We have previously reported on the very low reversal rates of abstract idea rejection within tech center 3600, home of business method art. Indeed, over the past few months, the reversal rate has been about 12%, as shown on the Anticipat Research database. But the Federal Circuit has recently pushed the Alice test closer toward patentees, and the Board appears to be following their lead. This is shown in a pair of recently-decided appeals involving business method applications.
In Ex parte Bhogal (PTAB Mar. 19, 2018), the Board found that the claimed method recited more than the alleged abstract idea by “adding a specific limitation other than what is well-understood, routine and conventional in the field.” The Board acknowledged that the claims at issue, like most business method claims, recites generic computer, network and Internet components. But citing Bascom, panel noted that the inventive concept can still be found in the non-conventional arrangement of these pieces.
Here, the appellant had argued that a claimed rendering order prioritization technique is not well-understood, routine, or conventional. The Board found this argument persuasive, noting that the Examiner did not set forth with sufficient specificity or provided any finding that this claimed technique is routine, conventional or well-understood. Importantly, the panel cited to Berkheimer v. HP Inc., No. 2017-1437, slip op. at 14 (Fed. Cir. Feb. 8, 2018) for the proposition that “[w]hether something is well-understood, routine, and conventional to a skilled artisan at the time of the patent is a factual determination.” Without such a factual finding by the Examiner, the Board found that the rejection was improper and reversed.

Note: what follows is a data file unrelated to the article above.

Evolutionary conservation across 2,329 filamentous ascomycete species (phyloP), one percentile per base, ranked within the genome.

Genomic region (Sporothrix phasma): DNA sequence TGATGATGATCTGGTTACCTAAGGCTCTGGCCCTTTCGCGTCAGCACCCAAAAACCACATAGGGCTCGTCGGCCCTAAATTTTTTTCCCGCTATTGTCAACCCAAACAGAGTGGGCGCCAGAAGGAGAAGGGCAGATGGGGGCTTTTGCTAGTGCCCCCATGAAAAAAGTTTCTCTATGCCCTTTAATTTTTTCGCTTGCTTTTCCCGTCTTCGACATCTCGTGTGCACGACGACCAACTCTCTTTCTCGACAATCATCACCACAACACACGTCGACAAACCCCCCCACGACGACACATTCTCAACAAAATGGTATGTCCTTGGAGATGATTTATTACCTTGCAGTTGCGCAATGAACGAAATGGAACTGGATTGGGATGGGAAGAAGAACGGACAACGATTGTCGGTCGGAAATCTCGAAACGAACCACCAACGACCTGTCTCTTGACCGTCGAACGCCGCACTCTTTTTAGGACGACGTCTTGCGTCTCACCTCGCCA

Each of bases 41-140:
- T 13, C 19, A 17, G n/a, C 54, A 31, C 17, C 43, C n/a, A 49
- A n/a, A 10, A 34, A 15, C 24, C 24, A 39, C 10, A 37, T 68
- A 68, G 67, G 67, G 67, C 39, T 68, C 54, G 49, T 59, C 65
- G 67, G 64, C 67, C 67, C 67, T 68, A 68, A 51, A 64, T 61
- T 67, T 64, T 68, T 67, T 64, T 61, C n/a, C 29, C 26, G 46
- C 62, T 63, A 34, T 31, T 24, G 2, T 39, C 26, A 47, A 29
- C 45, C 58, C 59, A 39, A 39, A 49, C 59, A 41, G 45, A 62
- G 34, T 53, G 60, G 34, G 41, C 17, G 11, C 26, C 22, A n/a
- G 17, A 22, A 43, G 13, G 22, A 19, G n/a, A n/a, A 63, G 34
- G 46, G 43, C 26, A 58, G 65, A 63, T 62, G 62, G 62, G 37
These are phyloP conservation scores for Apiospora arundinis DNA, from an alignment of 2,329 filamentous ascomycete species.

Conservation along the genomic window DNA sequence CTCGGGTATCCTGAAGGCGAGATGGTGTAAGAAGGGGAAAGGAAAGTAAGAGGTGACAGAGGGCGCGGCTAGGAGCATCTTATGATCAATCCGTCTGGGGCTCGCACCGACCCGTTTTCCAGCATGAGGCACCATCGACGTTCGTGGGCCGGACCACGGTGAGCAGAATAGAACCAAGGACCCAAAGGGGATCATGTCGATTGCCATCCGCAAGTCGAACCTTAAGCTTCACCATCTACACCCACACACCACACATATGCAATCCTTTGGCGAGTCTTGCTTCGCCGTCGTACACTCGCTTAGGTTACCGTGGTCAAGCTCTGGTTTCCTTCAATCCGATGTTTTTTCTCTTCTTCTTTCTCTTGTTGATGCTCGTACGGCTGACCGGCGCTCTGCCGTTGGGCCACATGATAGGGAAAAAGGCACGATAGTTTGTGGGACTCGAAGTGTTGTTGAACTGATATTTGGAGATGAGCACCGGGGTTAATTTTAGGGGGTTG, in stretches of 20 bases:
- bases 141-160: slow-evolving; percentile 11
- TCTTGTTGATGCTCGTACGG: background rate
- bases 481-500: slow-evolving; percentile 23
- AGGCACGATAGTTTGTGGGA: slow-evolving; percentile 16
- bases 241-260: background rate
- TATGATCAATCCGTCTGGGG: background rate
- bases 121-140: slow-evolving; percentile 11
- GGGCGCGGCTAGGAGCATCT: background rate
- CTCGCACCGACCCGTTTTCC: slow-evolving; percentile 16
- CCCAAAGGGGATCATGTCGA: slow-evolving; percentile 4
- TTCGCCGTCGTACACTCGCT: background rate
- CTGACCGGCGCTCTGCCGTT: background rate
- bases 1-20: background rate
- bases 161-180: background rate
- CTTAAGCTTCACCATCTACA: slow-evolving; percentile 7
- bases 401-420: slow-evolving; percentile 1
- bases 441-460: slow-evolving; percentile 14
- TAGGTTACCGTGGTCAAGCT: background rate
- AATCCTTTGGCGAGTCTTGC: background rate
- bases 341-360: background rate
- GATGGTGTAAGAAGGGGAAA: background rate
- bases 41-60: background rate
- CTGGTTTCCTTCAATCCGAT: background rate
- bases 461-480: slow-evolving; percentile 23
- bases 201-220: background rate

It is interesting to note that the Berkheimer Federal Circuit decision very recently issued: February 8, 2018. We have seen Board panels quickly adopt Federal Circuit in the past, as reported here. So the Board appears to be going out of its way to use the decision in its analysis. This may signal that the Board is eager to make patent-eligibility holdings at trial consistent with examination.
In another appeal decided the previous day, Ex parte Hoff (PTAB Mar. 16, 2018), the Examiner had argued that there is no requirement to provide “documentary evidence to demonstrate abstractness.” Answer 9. But the Examiner had only looked at the claim elements individually. In response, the Board quoted Bascom that “the inventive concept inquiry requires more than recognizing that each claim element, by itself, was known in the art.” In view of the Appellant’s explanation of the effect of coordinated claim elements, the rejection does not sufficiently establish that the combined activity of various claim elements, as identified by the Appellant, fails to constitute significantly more than the abstract idea itself.
Both decisions involved applications with claims that have generic, conventional hardware that individually were not inventive. But the Board found in both cases that the Examiner had failed to establish on the record that the unique combinations of the elements were merely conventional or routine. Without such findings, the rejections were reversed.
The PTAB will continue to side with Examiners in affirming many abstract idea rejections of business method applications. But the recent reversals show that a compelling argument lies in the novel arrangement of claim elements. This is especially compelling if the Examiner has not established on the record that these elements are conventional or routine.